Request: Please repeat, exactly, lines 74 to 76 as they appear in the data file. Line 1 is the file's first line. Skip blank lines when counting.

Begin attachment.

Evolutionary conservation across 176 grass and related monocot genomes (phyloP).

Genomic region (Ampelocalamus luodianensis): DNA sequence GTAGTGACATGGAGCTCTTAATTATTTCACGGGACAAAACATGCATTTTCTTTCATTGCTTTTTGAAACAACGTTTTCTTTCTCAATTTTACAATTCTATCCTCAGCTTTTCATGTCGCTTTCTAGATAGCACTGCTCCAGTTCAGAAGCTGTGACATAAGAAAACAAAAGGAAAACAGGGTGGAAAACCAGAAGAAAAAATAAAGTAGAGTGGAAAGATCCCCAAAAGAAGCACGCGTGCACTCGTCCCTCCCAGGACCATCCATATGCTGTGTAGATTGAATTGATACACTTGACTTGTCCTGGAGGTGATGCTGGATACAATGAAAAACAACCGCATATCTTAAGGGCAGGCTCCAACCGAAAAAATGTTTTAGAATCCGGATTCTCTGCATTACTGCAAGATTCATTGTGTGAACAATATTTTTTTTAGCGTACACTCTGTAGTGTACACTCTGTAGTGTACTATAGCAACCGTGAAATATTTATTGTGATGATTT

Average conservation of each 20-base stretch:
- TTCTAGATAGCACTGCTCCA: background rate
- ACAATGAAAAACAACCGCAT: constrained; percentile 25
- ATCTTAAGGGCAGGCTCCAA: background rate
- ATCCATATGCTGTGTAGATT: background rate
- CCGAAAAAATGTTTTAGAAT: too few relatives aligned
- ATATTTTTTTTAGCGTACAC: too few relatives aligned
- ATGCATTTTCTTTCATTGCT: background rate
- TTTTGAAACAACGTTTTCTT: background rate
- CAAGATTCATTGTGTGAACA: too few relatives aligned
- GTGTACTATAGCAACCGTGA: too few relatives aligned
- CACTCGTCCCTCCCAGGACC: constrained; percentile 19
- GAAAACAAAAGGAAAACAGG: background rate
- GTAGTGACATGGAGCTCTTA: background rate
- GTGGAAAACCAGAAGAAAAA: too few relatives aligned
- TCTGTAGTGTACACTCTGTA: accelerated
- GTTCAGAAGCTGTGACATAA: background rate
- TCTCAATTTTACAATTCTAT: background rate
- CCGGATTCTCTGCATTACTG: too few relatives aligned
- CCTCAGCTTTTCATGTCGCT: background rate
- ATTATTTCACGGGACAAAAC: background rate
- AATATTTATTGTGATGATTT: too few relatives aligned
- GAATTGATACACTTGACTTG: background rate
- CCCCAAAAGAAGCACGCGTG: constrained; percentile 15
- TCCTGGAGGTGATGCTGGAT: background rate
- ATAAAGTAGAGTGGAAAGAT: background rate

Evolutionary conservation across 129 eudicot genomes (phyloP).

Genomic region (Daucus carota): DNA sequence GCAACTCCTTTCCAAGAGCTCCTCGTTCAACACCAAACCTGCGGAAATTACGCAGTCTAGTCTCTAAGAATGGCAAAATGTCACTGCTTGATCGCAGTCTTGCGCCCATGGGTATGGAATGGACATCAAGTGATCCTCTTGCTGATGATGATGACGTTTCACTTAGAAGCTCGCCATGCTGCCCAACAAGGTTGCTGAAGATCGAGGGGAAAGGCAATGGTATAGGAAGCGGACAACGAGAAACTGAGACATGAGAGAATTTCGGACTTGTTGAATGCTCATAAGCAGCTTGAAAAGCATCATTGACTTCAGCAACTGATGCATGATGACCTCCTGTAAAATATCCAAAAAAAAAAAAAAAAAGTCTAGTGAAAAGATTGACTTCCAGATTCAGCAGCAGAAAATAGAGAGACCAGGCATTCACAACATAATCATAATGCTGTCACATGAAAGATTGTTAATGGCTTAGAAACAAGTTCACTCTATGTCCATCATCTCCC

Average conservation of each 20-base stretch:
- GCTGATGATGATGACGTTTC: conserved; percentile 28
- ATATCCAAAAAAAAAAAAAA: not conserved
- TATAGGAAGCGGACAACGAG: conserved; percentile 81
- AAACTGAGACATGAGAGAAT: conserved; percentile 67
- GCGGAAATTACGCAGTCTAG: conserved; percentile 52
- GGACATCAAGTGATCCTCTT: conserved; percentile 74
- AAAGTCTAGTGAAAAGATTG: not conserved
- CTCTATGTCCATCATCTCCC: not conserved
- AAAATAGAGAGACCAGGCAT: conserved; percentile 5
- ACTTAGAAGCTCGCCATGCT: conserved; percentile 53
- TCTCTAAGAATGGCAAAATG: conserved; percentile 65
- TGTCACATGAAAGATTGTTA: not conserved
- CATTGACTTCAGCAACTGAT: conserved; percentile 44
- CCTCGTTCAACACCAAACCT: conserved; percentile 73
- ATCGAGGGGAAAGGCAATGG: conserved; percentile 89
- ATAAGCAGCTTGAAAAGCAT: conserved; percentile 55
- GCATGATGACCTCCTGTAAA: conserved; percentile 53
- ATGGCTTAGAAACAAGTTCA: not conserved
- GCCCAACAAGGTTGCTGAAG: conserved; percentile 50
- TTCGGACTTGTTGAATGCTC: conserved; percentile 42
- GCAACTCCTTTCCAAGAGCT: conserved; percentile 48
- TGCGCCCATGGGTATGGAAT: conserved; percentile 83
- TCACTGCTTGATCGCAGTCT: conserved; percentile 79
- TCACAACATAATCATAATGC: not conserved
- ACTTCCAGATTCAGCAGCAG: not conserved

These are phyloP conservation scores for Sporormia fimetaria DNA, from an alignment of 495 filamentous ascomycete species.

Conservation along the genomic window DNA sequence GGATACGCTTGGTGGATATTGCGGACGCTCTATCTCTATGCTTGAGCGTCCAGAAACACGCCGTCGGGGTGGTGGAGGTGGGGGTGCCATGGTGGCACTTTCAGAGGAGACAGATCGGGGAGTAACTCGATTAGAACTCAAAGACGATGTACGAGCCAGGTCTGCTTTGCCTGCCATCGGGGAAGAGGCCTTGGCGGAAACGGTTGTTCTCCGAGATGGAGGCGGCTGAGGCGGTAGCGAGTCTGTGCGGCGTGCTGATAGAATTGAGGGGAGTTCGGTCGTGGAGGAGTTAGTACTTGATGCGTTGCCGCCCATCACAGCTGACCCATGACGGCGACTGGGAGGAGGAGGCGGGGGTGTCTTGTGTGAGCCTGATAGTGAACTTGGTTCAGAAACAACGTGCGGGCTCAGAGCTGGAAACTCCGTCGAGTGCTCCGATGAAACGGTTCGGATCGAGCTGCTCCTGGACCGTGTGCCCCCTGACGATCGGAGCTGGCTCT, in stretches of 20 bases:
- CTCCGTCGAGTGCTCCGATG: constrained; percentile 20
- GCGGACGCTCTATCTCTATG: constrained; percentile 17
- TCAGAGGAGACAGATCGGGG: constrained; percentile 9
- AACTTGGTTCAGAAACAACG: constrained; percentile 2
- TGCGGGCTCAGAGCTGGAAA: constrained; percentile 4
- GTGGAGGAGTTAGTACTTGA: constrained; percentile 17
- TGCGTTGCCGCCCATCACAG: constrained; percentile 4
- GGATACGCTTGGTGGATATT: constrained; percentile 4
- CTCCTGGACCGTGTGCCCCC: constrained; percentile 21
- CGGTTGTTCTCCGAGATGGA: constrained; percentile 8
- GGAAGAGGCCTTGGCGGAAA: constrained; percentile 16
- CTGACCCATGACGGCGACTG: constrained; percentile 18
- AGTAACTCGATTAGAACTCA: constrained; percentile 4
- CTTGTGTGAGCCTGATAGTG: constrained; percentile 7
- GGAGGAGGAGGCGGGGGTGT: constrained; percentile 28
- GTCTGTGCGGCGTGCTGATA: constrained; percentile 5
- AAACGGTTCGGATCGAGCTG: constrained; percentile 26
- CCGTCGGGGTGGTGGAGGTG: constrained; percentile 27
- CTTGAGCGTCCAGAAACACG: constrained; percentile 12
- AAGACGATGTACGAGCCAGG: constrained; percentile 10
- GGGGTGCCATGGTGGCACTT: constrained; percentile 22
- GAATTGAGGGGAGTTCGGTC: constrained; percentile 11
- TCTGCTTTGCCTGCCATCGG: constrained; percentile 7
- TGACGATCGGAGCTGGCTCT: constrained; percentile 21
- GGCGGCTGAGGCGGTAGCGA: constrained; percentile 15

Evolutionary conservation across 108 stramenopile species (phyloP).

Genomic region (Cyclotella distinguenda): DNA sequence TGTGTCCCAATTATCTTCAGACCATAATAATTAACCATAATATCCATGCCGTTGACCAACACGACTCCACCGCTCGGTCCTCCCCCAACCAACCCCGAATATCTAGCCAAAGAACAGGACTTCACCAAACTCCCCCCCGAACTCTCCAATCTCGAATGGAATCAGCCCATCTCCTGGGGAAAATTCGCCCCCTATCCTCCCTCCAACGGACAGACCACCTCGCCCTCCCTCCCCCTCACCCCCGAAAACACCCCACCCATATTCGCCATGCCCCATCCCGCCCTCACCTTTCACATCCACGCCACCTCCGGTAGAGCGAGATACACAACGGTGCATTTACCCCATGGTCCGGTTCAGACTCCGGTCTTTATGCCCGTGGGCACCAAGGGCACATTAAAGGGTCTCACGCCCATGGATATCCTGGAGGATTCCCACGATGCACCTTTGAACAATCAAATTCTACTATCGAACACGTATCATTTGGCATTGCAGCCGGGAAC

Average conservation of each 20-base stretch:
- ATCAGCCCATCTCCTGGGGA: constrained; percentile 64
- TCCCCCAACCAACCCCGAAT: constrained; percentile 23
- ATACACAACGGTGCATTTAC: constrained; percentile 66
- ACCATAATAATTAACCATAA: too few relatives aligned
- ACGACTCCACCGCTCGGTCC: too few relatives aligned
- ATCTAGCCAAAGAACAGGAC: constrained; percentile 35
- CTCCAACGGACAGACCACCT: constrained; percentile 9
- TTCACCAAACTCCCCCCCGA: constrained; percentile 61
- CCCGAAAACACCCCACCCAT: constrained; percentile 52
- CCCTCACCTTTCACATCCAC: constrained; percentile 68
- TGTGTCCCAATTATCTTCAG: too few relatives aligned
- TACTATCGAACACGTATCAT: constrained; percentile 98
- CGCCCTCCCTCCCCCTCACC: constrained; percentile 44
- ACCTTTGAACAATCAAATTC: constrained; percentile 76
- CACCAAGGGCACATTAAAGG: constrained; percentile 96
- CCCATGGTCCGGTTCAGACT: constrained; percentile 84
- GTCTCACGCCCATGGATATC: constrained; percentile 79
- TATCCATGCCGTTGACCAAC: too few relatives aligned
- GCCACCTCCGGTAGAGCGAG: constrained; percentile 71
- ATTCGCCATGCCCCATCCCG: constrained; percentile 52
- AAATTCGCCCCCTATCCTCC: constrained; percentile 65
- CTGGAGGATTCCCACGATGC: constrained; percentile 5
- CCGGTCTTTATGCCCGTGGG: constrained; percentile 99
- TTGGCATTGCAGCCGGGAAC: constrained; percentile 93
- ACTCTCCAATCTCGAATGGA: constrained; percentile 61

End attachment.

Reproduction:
- GTCTGTGCGGCGTGCTGATA: constrained; percentile 5
- AAACGGTTCGGATCGAGCTG: constrained; percentile 26
- CCGTCGGGGTGGTGGAGGTG: constrained; percentile 27